What happens if builders aren’t themselves?
A certain chocolate bar brand (with a main ingredient of peanuts and a name that rhymes with knickers) took it on board to find out in its latest advertising campaign. The one-minute commercial that, at face value, questions accepted stereotypes of builders and women, went viral.
You’ve probably seen it, but for those who haven’t… picture Melbourne construction workers decked out in fluoro vests and helmets, beards and leers, looking down from their multi-storey construction site at unsuspecting female pedestrians below.
“Hey darlin’, you have y’self a lovely day!” one calls out.
“I appreciate your appearance is just one aspect of who you are!”
“I’d like to show you… the respect you deserve,” another yells.
The responses from women – who, according to Clemenger BBDO (the creative agency behind the ad), were unsuspecting passers-by – are classic. Quizzical looks. Nervous smiles. One woman looks ahead and behind her to check that they are actually talking to her. One slows down, neck craned, laughing, finally coming to a complete standstill with her jaw practically on the pavement. She walks away mouthing a “thank you” at the workers.
Her response was to this offering:
“You know what I’d like to see? A society in which the objectification of women makes way for gender neutral interaction, free from assumptions and expectation.”
The male-female interactions are so revealing, the shock in the women’s faces so telling, that the ad’s concluding tagline comes as a stab in the heart – to this hopeful woman anyway.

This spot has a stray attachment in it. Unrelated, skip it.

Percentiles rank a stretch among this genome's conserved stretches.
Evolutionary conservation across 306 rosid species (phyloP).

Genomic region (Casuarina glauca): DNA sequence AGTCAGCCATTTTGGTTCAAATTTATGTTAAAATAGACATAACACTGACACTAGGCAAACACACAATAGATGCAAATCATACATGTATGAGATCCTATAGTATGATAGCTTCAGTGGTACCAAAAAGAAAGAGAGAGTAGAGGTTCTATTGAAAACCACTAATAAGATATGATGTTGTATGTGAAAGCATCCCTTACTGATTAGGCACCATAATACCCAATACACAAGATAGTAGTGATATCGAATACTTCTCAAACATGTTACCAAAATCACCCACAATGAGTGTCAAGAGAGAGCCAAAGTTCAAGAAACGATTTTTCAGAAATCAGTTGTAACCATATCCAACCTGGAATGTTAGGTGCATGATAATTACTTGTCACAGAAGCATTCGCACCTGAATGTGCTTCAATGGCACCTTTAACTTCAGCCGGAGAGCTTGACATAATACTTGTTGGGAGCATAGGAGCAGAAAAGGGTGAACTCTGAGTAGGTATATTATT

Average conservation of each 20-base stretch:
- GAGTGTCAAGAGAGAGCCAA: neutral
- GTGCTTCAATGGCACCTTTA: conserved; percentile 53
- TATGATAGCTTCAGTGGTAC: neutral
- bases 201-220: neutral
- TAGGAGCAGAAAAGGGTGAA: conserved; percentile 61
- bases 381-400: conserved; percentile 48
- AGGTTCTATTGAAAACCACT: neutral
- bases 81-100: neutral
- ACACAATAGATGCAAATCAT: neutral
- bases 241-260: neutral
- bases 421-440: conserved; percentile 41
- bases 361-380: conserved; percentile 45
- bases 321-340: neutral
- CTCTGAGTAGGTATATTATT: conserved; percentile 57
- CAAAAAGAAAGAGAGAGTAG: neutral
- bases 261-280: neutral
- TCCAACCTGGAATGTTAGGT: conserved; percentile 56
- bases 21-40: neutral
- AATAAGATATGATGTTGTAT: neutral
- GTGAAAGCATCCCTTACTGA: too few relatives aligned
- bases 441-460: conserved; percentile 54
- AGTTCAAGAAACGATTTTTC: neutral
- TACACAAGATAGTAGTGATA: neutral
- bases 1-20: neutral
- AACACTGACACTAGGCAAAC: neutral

“You’re not you when you’re hungry.”
What a pity that, instead of making a statement about the worth and value of women, the ad only reinforces a nasty stereotype of catcalling labourers. This is the accepted norm, it says, stagnating what we thought was a breath of fresh air.
Construction workers and women have every right to be vexed. Perhaps they will choose to go hungry – from that brand of chocolate bar anyhow.
Gripes aside, that tagline does hold an element of truth. My husband knows not to cross me when I haven’t eaten. I’m really not me when I’m hungry.
And there’s a spiritual parallel here too.
On those days when I have failed to read the Bible and to pray, when I’ve essentially starved myself from spiritual food, things don’t go so well. Not to say that I jinx my day, but my perspective is distorted. I’m really not me – the person God created me to be – when I’m spiritually hungry.
If faith were a flower, then the Word of God is her soil and prayer is her water. As Alfred Lord Tennyson once said, “More things are wrought by prayer than this world dreams of.”
Prayer – faith’s voice – is powerful.
The Bible – God’s word – is useful for, “…showing us truth, exposing our rebellion, correcting our mistakes, training us to live God’s way. Through the Word we are put together and shaped up for the tasks God has for us.” (2 Timothy 3:16-17, The Message)
Sometimes, the Word gives us the prayer. On those days when there is no description for what you’re going through, when your soul and tongue are numb with trying to explain it, the scriptures have a way of doing it for you. Like this:
“God, make a fresh start in me, shape a Genesis week from the chaos of my life. Don’t throw me out with the trash, or fail to breathe holiness in me. Bring me back from grey exile, put a fresh wind in my sails!” (Psalm 51:10-12, The Message)
A day, a year, a lifetime filled with this kind of superfood is more effective and fulfilling than any chocolate-coated, sugar-hit, half-reality.
First published in The Examiner Newspaper for Keeping the Faith column on Monday April 7, 2014.